Biological Systems Engineering
Testing Fuel Efficiency of Tractors with both Continuously Variable and Standard Geared Transmissions
Date of this Version
A John Deere 8295R IVT tractor with a continuously variable transmission (CVT) and a John Deere 8295R PowerShift (PST) tractor (Waterloo, Iowa) with a standard geared transmission (GT) were tested for fuel consumption at three different travel speeds with six different load levels applied per speed. The JD 8295R PST tractor was tested both at full throttle (FT) and shifted up two gears and throttled back (SUTB) to achieve the same travel speed as at full throttle conditions. The three speeds tested corresponded to the maximum speeds achieved in 6th, 8th and 10th gear for the JD 8295R PST tractor at FT. The six load levels corresponded to 30%, 40%, 50%, 60%, 70% and 80% load at maximum power for each selected gear as determined from the unballasted portion of the official OECD Code 2 test (OECD, 2010) for the JD 8295R PST tractor (NTTL, 2010). Linear regression analysis was performed and the results showed that the tractor with the CVT was more fuel efficient than the tractor with the GT at FT when the power was below 76% to 81% of maximum drawbar power depending on the travel speed. The results also showed that above 37% to 52% of maximum drawbar power, the GT at SUTB was more fuel efficient than the CVT equipped tractor. As travel speed increased, the percent of maximum power below which the CVT was significantly more fuel efficient than the GT at FT decreased slightly. Likewise, the percent of maximum power above which the GT at SUTB was more fuel efficient than the CVT decreased as speed increased. Additional testing is needed on other models of tractors from other manufacturers to determine whether the trends found in this study pertain to all CVT equipped tractors or if they are specific to this tractor model and manufacturer.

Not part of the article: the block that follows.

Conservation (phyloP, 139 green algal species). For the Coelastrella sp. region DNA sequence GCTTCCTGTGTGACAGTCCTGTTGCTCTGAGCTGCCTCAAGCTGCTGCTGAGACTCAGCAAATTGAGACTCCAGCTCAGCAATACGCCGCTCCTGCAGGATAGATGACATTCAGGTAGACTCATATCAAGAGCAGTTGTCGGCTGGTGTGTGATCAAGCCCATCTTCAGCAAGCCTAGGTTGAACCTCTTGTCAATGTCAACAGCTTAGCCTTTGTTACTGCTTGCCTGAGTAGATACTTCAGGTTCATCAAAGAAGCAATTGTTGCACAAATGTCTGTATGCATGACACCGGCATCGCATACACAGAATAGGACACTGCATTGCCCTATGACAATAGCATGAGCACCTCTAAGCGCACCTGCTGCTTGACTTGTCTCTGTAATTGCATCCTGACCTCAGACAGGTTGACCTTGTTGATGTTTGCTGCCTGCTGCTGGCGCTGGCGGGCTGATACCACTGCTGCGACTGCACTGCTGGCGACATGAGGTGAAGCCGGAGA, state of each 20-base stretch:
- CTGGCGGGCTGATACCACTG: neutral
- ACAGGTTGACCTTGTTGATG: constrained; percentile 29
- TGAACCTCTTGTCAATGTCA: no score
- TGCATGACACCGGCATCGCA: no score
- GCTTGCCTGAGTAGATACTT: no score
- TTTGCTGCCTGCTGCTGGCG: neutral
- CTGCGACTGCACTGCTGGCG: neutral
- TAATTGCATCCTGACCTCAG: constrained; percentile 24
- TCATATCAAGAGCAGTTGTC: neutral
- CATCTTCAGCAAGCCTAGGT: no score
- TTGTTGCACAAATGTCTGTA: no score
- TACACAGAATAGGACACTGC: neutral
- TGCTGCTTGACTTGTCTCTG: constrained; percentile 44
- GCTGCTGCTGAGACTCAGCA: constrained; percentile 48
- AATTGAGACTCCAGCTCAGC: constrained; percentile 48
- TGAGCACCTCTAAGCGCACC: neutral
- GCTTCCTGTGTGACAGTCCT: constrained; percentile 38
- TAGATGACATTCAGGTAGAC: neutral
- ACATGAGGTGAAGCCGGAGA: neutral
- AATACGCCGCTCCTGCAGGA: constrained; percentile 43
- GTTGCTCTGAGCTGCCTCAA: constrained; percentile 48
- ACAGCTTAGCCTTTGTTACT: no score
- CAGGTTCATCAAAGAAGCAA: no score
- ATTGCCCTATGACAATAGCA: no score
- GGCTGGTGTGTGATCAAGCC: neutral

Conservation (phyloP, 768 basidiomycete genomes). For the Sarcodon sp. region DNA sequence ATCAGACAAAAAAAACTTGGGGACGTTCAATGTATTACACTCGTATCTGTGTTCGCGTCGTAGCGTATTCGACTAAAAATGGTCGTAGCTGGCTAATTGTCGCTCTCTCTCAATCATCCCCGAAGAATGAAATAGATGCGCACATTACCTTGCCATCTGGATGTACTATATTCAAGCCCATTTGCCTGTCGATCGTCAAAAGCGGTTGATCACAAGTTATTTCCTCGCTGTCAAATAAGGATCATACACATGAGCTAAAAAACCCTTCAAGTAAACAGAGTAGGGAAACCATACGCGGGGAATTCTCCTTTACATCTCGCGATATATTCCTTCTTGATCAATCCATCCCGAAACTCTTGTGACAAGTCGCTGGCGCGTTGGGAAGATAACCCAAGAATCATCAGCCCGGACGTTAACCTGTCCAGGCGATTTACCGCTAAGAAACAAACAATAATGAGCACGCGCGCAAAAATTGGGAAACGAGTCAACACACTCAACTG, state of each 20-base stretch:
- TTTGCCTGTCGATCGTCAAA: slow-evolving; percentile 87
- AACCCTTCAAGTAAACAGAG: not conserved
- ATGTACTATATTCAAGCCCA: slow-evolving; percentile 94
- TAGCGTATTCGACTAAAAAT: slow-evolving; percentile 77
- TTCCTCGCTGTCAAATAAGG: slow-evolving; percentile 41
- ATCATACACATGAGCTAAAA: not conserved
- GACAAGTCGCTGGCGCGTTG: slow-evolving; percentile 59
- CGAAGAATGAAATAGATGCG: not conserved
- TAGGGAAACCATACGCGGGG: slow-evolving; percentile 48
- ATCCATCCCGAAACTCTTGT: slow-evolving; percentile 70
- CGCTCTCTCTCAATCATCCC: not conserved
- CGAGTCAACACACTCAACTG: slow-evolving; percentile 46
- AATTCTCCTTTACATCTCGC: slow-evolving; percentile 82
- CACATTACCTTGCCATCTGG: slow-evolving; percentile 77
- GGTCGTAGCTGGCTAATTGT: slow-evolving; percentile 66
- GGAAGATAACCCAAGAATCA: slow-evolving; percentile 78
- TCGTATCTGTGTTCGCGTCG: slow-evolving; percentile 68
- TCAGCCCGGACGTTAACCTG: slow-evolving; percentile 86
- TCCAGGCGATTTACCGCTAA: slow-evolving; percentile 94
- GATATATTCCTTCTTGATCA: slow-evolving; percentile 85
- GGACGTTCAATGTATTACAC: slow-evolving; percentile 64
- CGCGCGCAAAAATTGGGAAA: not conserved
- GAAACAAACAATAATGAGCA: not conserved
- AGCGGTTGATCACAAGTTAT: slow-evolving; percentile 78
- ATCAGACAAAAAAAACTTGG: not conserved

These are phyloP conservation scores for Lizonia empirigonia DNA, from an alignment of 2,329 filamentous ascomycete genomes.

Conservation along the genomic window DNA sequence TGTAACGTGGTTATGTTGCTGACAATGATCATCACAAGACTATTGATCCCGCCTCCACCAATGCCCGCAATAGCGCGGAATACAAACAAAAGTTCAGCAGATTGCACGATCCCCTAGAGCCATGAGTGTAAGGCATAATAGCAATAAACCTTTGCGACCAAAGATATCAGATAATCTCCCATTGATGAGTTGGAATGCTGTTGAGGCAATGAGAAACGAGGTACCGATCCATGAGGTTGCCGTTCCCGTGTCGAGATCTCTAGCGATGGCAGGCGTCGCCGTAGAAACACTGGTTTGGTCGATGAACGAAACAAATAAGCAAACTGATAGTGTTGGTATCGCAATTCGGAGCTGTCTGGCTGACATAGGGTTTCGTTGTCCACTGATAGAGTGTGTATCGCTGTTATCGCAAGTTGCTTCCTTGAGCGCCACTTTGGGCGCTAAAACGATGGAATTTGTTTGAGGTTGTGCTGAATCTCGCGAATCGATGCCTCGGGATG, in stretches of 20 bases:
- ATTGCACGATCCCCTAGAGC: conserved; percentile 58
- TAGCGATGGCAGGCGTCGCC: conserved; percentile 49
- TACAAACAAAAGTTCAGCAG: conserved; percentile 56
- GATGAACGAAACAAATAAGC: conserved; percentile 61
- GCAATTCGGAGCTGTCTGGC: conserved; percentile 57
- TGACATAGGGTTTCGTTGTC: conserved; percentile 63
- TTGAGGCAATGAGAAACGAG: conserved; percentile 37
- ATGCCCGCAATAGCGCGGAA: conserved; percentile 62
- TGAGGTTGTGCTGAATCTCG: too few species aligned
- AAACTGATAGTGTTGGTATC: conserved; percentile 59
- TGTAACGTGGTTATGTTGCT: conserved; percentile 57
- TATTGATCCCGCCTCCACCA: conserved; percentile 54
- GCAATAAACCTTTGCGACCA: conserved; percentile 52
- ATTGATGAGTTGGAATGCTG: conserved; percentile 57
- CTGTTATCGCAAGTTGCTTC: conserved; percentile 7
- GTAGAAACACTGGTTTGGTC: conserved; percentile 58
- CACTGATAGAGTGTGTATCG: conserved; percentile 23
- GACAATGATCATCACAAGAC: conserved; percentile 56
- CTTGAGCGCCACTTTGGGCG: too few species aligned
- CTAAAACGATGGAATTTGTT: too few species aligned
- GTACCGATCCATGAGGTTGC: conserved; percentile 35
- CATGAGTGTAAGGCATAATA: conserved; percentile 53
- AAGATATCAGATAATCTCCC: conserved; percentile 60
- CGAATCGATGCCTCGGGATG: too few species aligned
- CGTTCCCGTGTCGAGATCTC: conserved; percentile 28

A THESIS Presented to the Faculty of The Graduate College at the University of Nebraska In Partial Fulfillment of Requirements For the Degree of Master of Science, Major: Agricultural and Biological Systems Engineering, Under the Supervision of Professor Michael F. Kocher. Lincoln, Nebraska: December 2010
Copyright 2010 Christopher N. Howard.